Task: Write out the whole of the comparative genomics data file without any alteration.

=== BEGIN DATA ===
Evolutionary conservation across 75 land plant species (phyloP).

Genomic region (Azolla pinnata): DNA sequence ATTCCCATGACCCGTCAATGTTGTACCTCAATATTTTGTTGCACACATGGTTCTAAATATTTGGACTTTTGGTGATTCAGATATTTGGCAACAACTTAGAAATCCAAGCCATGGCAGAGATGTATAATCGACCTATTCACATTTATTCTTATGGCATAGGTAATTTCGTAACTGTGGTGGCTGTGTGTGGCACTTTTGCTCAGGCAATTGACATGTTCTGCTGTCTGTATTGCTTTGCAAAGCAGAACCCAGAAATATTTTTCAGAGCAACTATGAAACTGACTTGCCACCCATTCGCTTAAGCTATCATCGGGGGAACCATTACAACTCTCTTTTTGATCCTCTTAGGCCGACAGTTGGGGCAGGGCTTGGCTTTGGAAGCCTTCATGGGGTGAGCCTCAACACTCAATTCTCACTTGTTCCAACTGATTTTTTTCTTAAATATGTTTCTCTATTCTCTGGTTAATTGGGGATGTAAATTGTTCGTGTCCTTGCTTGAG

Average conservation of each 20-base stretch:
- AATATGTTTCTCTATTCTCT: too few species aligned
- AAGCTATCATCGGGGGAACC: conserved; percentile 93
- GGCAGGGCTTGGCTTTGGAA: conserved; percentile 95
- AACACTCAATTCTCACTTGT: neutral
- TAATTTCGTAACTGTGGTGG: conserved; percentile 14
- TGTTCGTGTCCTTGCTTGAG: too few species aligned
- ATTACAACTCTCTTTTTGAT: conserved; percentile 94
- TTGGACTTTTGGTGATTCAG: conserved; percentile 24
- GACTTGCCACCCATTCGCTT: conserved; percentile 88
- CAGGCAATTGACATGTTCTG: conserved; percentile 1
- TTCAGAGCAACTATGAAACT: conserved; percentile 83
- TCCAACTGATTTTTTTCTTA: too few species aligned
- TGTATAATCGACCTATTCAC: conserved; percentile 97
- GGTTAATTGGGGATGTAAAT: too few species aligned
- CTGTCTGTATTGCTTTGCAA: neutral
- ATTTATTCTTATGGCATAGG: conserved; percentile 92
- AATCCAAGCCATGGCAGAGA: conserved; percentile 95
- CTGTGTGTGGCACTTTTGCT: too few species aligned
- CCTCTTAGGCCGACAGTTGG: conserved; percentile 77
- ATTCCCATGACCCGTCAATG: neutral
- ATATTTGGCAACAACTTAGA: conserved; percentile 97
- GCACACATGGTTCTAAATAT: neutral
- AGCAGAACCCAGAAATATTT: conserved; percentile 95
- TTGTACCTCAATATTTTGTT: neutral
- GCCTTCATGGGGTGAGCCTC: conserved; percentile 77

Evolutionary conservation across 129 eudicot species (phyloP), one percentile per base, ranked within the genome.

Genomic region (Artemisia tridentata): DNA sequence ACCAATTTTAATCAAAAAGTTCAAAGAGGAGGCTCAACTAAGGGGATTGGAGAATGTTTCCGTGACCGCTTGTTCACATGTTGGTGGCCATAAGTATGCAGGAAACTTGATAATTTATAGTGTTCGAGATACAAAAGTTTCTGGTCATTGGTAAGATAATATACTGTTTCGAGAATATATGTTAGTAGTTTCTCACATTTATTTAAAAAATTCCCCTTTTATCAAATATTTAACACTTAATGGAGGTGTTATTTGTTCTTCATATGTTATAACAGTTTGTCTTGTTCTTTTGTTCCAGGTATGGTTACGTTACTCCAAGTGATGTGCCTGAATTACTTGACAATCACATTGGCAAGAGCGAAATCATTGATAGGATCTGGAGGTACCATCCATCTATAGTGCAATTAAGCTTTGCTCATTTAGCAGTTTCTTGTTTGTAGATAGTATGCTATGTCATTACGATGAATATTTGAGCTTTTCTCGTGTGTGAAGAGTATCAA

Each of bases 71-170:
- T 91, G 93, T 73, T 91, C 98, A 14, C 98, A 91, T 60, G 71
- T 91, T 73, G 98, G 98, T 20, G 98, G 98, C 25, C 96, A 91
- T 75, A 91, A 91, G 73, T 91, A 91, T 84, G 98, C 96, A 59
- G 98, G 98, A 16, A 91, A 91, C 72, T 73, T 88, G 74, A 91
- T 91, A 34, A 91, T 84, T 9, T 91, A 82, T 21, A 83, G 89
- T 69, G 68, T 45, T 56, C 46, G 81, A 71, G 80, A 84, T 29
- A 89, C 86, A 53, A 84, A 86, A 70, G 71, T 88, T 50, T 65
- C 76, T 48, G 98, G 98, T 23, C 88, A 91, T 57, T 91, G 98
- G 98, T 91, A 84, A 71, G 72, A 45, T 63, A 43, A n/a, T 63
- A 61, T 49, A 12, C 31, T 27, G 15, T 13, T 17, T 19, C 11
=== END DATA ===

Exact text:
Evolutionary conservation across 75 land plant species (phyloP).

Genomic region (Azolla pinnata): DNA sequence ATTCCCATGACCCGTCAATGTTGTACCTCAATATTTTGTTGCACACATGGTTCTAAATATTTGGACTTTTGGTGATTCAGATATTTGGCAACAACTTAGAAATCCAAGCCATGGCAGAGATGTATAATCGACCTATTCACATTTATTCTTATGGCATAGGTAATTTCGTAACTGTGGTGGCTGTGTGTGGCACTTTTGCTCAGGCAATTGACATGTTCTGCTGTCTGTATTGCTTTGCAAAGCAGAACCCAGAAATATTTTTCAGAGCAACTATGAAACTGACTTGCCACCCATTCGCTTAAGCTATCATCGGGGGAACCATTACAACTCTCTTTTTGATCCTCTTAGGCCGACAGTTGGGGCAGGGCTTGGCTTTGGAAGCCTTCATGGGGTGAGCCTCAACACTCAATTCTCACTTGTTCCAACTGATTTTTTTCTTAAATATGTTTCTCTATTCTCTGGTTAATTGGGGATGTAAATTGTTCGTGTCCTTGCTTGAG

Average conservation of each 20-base stretch:
- AATATGTTTCTCTATTCTCT: too few species aligned
- AAGCTATCATCGGGGGAACC: conserved; percentile 93
- GGCAGGGCTTGGCTTTGGAA: conserved; percentile 95
- AACACTCAATTCTCACTTGT: neutral
- TAATTTCGTAACTGTGGTGG: conserved; percentile 14
- TGTTCGTGTCCTTGCTTGAG: too few species aligned
- ATTACAACTCTCTTTTTGAT: conserved; percentile 94
- TTGGACTTTTGGTGATTCAG: conserved; percentile 24
- GACTTGCCACCCATTCGCTT: conserved; percentile 88
- CAGGCAATTGACATGTTCTG: conserved; percentile 1
- TTCAGAGCAACTATGAAACT: conserved; percentile 83
- TCCAACTGATTTTTTTCTTA: too few species aligned
- TGTATAATCGACCTATTCAC: conserved; percentile 97
- GGTTAATTGGGGATGTAAAT: too few species aligned
- CTGTCTGTATTGCTTTGCAA: neutral
- ATTTATTCTTATGGCATAGG: conserved; percentile 92
- AATCCAAGCCATGGCAGAGA: conserved; percentile 95
- CTGTGTGTGGCACTTTTGCT: too few species aligned
- CCTCTTAGGCCGACAGTTGG: conserved; percentile 77
- ATTCCCATGACCCGTCAATG: neutral
- ATATTTGGCAACAACTTAGA: conserved; percentile 97
- GCACACATGGTTCTAAATAT: neutral
- AGCAGAACCCAGAAATATTT: conserved; percentile 95
- TTGTACCTCAATATTTTGTT: neutral
- GCCTTCATGGGGTGAGCCTC: conserved; percentile 77

Evolutionary conservation across 129 eudicot species (phyloP), one percentile per base, ranked within the genome.

Genomic region (Artemisia tridentata): DNA sequence ACCAATTTTAATCAAAAAGTTCAAAGAGGAGGCTCAACTAAGGGGATTGGAGAATGTTTCCGTGACCGCTTGTTCACATGTTGGTGGCCATAAGTATGCAGGAAACTTGATAATTTATAGTGTTCGAGATACAAAAGTTTCTGGTCATTGGTAAGATAATATACTGTTTCGAGAATATATGTTAGTAGTTTCTCACATTTATTTAAAAAATTCCCCTTTTATCAAATATTTAACACTTAATGGAGGTGTTATTTGTTCTTCATATGTTATAACAGTTTGTCTTGTTCTTTTGTTCCAGGTATGGTTACGTTACTCCAAGTGATGTGCCTGAATTACTTGACAATCACATTGGCAAGAGCGAAATCATTGATAGGATCTGGAGGTACCATCCATCTATAGTGCAATTAAGCTTTGCTCATTTAGCAGTTTCTTGTTTGTAGATAGTATGCTATGTCATTACGATGAATATTTGAGCTTTTCTCGTGTGTGAAGAGTATCAA

Each of bases 71-170:
- T 91, G 93, T 73, T 91, C 98, A 14, C 98, A 91, T 60, G 71
- T 91, T 73, G 98, G 98, T 20, G 98, G 98, C 25, C 96, A 91
- T 75, A 91, A 91, G 73, T 91, A 91, T 84, G 98, C 96, A 59
- G 98, G 98, A 16, A 91, A 91, C 72, T 73, T 88, G 74, A 91
- T 91, A 34, A 91, T 84, T 9, T 91, A 82, T 21, A 83, G 89
- T 69, G 68, T 45, T 56, C 46, G 81, A 71, G 80, A 84, T 29
- A 89, C 86, A 53, A 84, A 86, A 70, G 71, T 88, T 50, T 65
- C 76, T 48, G 98, G 98, T 23, C 88, A 91, T 57, T 91, G 98
- G 98, T 91, A 84, A 71, G 72, A 45, T 63, A 43, A n/a, T 63
- A 61, T 49, A 12, C 31, T 27, G 15, T 13, T 17, T 19, C 11